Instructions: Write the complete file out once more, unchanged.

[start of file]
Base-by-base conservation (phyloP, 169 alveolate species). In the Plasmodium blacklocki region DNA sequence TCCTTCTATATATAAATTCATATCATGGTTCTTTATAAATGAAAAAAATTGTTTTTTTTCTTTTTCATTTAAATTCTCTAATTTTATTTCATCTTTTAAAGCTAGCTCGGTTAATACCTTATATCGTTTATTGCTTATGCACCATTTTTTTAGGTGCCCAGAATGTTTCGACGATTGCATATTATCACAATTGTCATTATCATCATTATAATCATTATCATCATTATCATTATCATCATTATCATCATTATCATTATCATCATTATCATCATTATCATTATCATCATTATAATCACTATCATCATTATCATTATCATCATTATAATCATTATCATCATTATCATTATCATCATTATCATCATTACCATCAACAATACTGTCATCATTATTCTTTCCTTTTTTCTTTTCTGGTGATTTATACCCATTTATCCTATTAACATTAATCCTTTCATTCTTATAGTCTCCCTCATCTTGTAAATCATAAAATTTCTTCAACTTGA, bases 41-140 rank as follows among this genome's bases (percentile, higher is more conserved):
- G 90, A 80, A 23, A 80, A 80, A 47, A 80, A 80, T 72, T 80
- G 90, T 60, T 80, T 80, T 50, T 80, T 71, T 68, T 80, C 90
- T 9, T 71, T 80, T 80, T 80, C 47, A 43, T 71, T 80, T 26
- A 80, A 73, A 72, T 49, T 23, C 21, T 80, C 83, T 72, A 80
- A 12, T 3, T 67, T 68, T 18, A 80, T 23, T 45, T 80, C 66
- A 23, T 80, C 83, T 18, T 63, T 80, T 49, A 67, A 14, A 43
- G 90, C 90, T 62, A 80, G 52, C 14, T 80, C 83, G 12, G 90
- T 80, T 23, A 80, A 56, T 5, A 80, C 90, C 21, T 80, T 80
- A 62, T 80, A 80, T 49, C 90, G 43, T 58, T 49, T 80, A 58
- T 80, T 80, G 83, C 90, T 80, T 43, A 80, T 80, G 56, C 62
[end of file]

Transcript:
Base-by-base conservation (phyloP, 169 alveolate species). In the Plasmodium blacklocki region DNA sequence TCCTTCTATATATAAATTCATATCATGGTTCTTTATAAATGAAAAAAATTGTTTTTTTTCTTTTTCATTTAAATTCTCTAATTTTATTTCATCTTTTAAAGCTAGCTCGGTTAATACCTTATATCGTTTATTGCTTATGCACCATTTTTTTAGGTGCCCAGAATGTTTCGACGATTGCATATTATCACAATTGTCATTATCATCATTATAATCATTATCATCATTATCATTATCATCATTATCATCATTATCATTATCATCATTATCATCATTATCATTATCATCATTATAATCACTATCATCATTATCATTATCATCATTATAATCATTATCATCATTATCATTATCATCATTATCATCATTACCATCAACAATACTGTCATCATTATTCTTTCCTTTTTTCTTTTCTGGTGATTTATACCCATTTATCCTATTAACATTAATCCTTTCATTCTTATAGTCTCCCTCATCTTGTAAATCATAAAATTTCTTCAACTTGA, bases 41-140 rank as follows among this genome's bases (percentile, higher is more conserved):
- G 90, A 80, A 23, A 80, A 80, A 47, A 80, A 80, T 72, T 80
- G 90, T 60, T 80, T 80, T 50, T 80, T 71, T 68, T 80, C 90
- T 9, T 71, T 80, T 80, T 80, C 47, A 43, T 71, T 80, T 26
- A 80, A 73, A 72, T 49, T 23, C 21, T 80, C 83, T 72, A 80
- A 12, T 3, T 67, T 68, T 18, A 80, T 23, T 45, T 80, C 66
- A 23, T 80, C 83, T 18, T 63, T 80, T 49, A 67, A 14, A 43
- G 90, C 90, T 62, A 80, G 52, C 14, T 80, C 83, G 12, G 90
- T 80, T 23, A 80, A 56, T 5, A 80, C 90, C 21, T 80, T 80
- A 62, T 80, A 80, T 49, C 90, G 43, T 58, T 49, T 80, A 58
- T 80, T 80, G 83, C 90, T 80, T 43, A 80, T 80, G 56, C 62